Countdown to Football Frustration

Next Frustrating Hoops Victory

Next Lacrosse Annihilation

BlogPoll Roundtable #6

BlogPoll Roundtable, the brainchild of BlogPoll superhero Brian over at mgoblog, is an effort to generate discourse on a series of questions and issues currently applicable to the college football universe.

This edition of the BlogPoll Roundtable is hosted by To read responses of other bloggers to the roundtable questions, simply click here.

What criteria do you use to determine if a team and its players are good?
It’s difficult to answer this question without bifurcating the answer. Since there can be no absolute criteria for determining whether a team or a particular player is talented, any kind of analysis must turn on both subjective and objective reasoning, with the latter often influencing the former.

In terms of an objective analysis, the disparity between points scored and points yielded is a necessary stopping point when determining whether a team is “good.” Granted, this is very Pythagorean in nature, but it does give great indication as to the particular performance of one club compared to another. After this initial examination, the other signposts of note are ability to win on the road, head-to-head results, and the ability of a particular team to impose its offensive or defensive will on an opponent by sticking to its chosen philosophy.

When thinking about players objectively, the focus should be almost exclusively on per play production (points per play, yards per play, etc.) and the relative strength of the opponent attempting to stop (or defeat for that matter) that player. Also, it may be helpful to look at the percentage of offense or defense that the player is responsible for.

Subjective team analysis, as mentioned earlier, is premised on intuition buttressed by objective analysis. Often times, injury, fatigue and other intangibles are difficult to illustrate in an objective analysis. However, any kind of subjective formulation naturally takes these intangibles into account. The best way to illustrate this kind of evaluation is by asking the question “If Team A had Player B, and Variable C was not in play, would Team A or Player B beat or be better than Team D or Player E?”

A subjective player analysis would proceed in the same manner as a team analysis. Compared to another player, would a particular player be as, more, or less successful than the aforementioned footballer if they were competing in a neutral environment. For example, would Damien Rhodes be as successful as Reggie Bush if Rhodes had the same talent around him as Bush does?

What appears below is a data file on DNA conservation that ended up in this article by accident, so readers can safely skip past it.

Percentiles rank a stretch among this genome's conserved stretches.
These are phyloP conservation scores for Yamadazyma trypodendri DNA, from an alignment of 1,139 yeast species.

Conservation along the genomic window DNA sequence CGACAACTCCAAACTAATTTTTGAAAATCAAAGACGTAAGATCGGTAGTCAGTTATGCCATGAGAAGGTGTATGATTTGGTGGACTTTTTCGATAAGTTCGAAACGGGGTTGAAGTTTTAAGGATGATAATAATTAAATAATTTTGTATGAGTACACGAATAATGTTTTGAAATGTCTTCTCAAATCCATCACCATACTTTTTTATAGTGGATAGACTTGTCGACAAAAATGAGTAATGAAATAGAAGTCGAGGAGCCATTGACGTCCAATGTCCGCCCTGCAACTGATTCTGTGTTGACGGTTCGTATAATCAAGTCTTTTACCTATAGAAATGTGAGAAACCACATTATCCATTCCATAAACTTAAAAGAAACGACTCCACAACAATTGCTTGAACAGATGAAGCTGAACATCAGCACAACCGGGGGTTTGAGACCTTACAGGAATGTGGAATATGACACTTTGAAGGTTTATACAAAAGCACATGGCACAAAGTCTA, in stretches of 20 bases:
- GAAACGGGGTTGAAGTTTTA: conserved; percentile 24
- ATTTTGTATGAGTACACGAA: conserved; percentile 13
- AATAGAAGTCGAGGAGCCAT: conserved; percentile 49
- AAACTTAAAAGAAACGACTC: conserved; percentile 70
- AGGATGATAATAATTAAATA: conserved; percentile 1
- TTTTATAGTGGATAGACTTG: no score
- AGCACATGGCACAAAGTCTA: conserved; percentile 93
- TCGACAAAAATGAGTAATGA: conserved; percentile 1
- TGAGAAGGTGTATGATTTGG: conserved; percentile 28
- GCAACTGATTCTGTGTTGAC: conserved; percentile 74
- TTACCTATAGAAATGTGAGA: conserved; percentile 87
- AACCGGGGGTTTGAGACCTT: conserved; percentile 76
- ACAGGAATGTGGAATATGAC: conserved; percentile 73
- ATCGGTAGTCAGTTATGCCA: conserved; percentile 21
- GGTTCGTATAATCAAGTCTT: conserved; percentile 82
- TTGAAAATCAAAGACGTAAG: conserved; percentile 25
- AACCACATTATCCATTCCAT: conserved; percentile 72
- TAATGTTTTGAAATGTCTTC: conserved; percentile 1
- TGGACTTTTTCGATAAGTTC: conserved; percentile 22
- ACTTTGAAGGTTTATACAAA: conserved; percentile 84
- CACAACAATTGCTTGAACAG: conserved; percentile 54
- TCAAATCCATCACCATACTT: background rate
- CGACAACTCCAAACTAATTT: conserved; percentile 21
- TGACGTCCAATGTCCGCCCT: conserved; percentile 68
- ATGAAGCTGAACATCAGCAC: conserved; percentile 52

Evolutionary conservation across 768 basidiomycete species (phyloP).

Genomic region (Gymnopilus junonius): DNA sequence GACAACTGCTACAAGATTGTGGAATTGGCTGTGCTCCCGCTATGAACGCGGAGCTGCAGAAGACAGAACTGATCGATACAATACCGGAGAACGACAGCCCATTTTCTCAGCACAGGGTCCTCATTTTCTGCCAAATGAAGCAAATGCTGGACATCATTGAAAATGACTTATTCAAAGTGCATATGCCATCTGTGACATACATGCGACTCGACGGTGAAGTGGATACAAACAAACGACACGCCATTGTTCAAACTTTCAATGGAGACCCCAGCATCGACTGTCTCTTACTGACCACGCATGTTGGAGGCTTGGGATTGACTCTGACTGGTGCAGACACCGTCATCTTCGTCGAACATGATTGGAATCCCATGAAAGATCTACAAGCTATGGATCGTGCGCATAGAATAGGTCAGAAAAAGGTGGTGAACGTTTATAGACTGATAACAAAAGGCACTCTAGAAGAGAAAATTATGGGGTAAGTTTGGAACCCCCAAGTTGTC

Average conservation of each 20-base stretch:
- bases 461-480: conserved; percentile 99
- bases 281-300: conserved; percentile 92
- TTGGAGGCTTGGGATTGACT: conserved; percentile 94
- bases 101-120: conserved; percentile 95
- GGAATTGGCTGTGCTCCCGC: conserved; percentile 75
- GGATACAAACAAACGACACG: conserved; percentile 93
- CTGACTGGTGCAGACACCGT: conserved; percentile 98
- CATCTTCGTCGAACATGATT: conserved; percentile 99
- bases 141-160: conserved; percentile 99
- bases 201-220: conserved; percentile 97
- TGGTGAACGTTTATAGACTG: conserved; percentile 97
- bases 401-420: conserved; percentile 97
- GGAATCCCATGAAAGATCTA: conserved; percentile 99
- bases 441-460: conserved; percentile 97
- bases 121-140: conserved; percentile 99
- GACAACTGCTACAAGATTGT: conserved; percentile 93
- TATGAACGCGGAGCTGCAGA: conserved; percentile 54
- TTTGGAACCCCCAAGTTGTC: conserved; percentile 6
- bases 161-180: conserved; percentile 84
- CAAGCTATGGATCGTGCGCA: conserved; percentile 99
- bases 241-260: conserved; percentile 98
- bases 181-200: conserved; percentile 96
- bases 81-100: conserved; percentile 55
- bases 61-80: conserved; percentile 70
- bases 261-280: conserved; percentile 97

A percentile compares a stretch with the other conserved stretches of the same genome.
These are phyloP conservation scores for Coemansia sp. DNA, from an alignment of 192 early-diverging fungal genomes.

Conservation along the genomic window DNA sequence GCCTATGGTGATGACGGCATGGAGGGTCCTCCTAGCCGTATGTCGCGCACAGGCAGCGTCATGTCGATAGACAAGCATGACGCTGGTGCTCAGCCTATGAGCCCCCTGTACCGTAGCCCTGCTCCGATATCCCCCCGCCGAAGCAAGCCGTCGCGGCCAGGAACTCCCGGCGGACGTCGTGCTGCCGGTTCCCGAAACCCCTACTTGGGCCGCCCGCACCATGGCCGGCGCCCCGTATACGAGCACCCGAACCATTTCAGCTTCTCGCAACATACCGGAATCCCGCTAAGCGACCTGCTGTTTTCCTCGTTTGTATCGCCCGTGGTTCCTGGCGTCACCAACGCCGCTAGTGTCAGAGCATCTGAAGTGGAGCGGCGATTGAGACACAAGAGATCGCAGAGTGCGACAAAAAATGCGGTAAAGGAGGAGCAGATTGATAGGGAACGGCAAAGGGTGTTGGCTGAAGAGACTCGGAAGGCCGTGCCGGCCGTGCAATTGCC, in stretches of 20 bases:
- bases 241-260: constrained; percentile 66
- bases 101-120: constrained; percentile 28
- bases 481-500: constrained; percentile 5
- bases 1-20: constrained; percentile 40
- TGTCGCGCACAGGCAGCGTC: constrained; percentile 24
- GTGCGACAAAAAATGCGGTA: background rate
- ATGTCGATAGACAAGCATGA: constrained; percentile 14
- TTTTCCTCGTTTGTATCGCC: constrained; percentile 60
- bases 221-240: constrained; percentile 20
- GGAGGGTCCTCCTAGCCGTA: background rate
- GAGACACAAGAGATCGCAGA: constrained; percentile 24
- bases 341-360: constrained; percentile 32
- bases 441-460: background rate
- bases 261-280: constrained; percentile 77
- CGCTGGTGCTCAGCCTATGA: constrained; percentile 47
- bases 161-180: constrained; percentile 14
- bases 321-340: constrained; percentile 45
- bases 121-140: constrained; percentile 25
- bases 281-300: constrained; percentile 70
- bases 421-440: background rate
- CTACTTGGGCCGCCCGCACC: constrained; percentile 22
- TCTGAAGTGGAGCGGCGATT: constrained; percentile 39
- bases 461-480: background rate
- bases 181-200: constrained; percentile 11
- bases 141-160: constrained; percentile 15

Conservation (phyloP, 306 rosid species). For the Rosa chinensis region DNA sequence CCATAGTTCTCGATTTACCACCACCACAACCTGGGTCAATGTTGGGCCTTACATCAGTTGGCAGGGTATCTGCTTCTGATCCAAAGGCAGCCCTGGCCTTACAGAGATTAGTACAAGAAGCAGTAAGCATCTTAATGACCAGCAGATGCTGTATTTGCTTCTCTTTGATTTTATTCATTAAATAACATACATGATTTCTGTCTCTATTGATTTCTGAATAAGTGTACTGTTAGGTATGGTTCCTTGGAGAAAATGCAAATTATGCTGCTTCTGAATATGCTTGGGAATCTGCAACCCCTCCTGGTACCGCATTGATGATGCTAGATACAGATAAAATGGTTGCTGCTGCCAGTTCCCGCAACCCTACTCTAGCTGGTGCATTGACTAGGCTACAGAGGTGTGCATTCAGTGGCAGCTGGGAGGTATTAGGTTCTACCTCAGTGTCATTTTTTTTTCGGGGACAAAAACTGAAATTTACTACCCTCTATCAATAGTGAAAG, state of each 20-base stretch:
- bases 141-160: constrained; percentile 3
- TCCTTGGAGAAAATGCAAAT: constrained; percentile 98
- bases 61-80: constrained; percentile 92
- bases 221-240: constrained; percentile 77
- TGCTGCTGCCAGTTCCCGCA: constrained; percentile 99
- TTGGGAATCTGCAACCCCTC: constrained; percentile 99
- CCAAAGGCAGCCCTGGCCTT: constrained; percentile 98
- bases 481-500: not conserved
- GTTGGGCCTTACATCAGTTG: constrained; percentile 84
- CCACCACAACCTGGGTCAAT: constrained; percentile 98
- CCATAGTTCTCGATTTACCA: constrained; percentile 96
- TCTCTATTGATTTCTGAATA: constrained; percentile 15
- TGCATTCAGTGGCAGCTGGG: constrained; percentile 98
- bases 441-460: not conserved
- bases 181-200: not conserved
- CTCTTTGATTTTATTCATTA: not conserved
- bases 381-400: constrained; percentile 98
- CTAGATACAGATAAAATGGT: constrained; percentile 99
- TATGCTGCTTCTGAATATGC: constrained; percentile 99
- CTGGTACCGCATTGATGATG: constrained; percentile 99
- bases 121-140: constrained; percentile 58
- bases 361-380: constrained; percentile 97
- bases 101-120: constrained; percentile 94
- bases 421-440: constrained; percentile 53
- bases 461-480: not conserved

If you could choose one coach to build an offensive system for your school, who would it be? Conversely, who would you choose to devise the defense? Why?
If there were only one offensive coach I could choose, it would be Tom Osborne.

[Enter muffled groans here.]

I have been and always will be a lifelong supporter of the option offense. I love it, and nobody was better at crafting and stubbornly sticking to the attack than Tom Osborne. The way Osborne was able to generate success with such an out of date offense in contemporary football times is a testament to his coaching ability.

Of course, if I had to choose a coach that is currently in the game of football, whether professional or collegiate, I’d go with Norm Chow. Chow’s resume speaks for itself. Everyone on the planet has seen his system, yet nobody can stop it. Furthermore, if you can make Ty Detmer a Heisman Trophy winner, you are the greatest offensive mind in the history of football.
If there were only one defensive coach I could choose, it would be Nick Saban.

The guy lives and breathes defense, and nobody seems to get as much out of his players as Saban does. Saban was able to use his progressive defensive philosophies to turn Michigan State and LSU into defensive stalwarts during his brief tenures, which makes his accomplishments all the more impressive. Plus, Saban has Syracuse roots, which is always nice.

If I was pressured to select a current college coach to tend to the Syracuse defense, I’d probably go with Ed Orgeron down at Mississippi. As another guy with Syracuse roots, his aggressive defensive attitude would fit perfectly on the Carrier Dome carpet. Granted, a lot of Orgeron’s talent may be attributed to Pete Carroll, but you can’t argue with the talent that Orgeron was able to develop on USC’s defensive line.

Describe your typical college football Saturday.
9:00 – Wake Up
9:01 – Commence rumination on how Syracuse will ruin the rest of my Saturday
12:00 – Football, preferably of the Orange variety
Rest of Day – Commence rumination on how Syracuse ruined the rest of my Saturday

0 Responses to “BlogPoll Roundtable #6”

Post a Comment

Links to this post

Create a Link


  • Air Your Grievances

  • This About Sums It Up

  • I am less smart for having read your blog.
  • - Anonymous Georgetown supporter.
  • You are an idiot...
  • - Anonymous Nunes/Magician Reader.
  • Congrats on not being very good at what you do.
  • - Anonymous ACC supporter.
  • You are a dweeb, my friend. Grow a backbone.
  • - Anonymous UConn supporter.
  • ...vacuous, asinine, and mind numbing...
  • - Anonymous commenter.
  • Honestly, just admit that you are pathetic...
  • - Anonymous commenter.
  • You just don't have hoops experience.
  • - Twitter commenter.
  • Leave the journalism to talented people. Brian is just another hack and another fair weather fan.
  • - Twitter commenter.
  • A bad blog about Syracuse athletics.
  • - UConn Fan on Twitter (after winning NCAA).